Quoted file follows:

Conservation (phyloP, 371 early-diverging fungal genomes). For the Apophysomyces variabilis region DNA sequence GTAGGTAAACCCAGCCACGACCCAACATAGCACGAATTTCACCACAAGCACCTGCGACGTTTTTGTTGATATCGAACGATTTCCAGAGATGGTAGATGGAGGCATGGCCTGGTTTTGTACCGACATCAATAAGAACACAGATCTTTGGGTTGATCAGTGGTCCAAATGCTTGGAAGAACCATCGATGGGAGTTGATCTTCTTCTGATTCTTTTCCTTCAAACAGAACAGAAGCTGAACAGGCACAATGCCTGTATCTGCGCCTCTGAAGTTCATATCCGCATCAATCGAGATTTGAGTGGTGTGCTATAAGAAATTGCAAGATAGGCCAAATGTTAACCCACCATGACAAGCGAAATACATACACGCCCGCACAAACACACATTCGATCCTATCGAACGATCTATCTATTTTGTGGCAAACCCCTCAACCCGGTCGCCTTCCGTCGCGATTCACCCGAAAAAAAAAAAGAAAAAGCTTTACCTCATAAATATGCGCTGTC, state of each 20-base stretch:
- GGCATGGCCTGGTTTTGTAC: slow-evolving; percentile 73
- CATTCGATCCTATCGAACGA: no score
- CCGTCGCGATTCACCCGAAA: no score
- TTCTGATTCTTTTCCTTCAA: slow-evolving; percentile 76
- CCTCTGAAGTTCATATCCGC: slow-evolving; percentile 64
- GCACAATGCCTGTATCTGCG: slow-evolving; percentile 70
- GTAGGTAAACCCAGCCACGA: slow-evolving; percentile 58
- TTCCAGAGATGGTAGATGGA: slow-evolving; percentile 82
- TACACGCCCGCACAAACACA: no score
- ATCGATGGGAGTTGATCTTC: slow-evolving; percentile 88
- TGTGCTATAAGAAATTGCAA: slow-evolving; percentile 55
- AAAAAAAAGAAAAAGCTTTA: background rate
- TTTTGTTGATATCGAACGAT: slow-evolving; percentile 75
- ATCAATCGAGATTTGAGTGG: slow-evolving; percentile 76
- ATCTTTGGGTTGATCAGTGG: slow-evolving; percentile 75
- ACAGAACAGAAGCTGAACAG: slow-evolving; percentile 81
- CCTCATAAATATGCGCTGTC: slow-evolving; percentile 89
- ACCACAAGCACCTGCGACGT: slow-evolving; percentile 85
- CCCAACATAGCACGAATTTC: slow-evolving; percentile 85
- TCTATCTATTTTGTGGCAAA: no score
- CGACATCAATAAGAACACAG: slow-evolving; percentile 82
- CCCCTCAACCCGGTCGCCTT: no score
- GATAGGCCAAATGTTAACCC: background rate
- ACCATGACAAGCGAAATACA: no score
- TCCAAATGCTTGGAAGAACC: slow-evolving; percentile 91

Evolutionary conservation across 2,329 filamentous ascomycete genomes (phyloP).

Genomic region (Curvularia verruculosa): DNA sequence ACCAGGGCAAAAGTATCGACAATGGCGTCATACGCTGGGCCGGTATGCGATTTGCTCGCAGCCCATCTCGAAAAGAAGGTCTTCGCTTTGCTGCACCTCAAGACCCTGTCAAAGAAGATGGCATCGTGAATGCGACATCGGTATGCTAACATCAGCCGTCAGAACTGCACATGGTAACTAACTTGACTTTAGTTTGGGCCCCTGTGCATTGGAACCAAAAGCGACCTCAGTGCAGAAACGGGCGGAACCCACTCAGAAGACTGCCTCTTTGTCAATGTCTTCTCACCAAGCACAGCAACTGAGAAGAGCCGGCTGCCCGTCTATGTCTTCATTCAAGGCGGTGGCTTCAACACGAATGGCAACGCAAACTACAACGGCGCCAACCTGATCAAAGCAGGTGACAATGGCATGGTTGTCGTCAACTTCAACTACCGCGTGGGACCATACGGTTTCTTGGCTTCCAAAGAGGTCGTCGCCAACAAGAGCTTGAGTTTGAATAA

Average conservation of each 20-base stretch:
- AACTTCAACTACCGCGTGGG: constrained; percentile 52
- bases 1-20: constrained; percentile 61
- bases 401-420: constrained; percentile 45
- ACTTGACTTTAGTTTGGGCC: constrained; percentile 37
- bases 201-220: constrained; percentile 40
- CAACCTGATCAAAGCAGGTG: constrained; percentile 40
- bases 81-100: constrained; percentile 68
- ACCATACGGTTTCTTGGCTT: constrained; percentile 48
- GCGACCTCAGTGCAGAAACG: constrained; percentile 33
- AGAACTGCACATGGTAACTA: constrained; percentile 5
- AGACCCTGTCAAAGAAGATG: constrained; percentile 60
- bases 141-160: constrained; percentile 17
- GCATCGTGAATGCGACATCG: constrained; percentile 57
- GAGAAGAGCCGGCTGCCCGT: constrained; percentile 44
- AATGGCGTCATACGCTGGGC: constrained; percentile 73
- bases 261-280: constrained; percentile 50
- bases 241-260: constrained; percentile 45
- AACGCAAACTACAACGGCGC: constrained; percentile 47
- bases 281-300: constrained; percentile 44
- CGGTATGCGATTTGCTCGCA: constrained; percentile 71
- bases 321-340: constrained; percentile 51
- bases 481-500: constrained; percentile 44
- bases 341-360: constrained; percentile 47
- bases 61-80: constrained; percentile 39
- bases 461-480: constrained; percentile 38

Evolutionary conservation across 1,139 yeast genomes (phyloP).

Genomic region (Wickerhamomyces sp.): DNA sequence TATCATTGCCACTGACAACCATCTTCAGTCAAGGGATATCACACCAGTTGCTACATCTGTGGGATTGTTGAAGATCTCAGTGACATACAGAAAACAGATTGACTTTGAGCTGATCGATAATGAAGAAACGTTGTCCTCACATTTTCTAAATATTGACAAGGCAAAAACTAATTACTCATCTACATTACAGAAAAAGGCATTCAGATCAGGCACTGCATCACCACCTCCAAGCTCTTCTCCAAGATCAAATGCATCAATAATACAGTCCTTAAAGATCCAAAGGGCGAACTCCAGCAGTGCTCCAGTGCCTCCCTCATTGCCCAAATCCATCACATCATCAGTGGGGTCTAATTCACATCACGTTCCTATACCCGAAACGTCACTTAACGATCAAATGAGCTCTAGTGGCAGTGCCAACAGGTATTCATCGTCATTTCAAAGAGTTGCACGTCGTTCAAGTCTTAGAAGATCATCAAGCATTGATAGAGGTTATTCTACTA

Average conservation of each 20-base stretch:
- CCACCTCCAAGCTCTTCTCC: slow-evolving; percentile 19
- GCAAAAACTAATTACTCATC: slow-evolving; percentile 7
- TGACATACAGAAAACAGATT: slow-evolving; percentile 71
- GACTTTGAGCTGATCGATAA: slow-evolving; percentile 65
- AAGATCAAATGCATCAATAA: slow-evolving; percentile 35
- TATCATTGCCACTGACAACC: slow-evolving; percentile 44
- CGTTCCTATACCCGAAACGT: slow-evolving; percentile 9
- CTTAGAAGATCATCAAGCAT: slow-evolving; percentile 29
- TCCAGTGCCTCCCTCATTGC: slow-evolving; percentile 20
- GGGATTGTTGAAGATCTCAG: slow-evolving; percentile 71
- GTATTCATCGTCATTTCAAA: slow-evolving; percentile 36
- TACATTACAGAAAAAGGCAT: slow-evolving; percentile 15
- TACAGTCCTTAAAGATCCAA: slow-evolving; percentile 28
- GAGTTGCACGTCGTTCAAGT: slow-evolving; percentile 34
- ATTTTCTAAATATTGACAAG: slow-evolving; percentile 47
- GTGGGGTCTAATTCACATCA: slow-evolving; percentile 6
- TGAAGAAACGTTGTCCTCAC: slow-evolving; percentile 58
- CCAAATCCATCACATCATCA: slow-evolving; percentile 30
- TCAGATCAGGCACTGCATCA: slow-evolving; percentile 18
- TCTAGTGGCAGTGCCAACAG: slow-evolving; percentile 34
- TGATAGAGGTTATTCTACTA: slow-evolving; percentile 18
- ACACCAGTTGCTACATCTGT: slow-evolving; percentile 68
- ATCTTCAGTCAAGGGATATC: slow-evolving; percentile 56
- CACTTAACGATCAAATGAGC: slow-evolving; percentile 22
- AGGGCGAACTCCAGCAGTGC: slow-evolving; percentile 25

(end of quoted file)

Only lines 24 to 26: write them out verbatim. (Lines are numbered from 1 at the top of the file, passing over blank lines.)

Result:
- GATAGGCCAAATGTTAACCC: background rate
- ACCATGACAAGCGAAATACA: no score
- TCCAAATGCTTGGAAGAACC: slow-evolving; percentile 91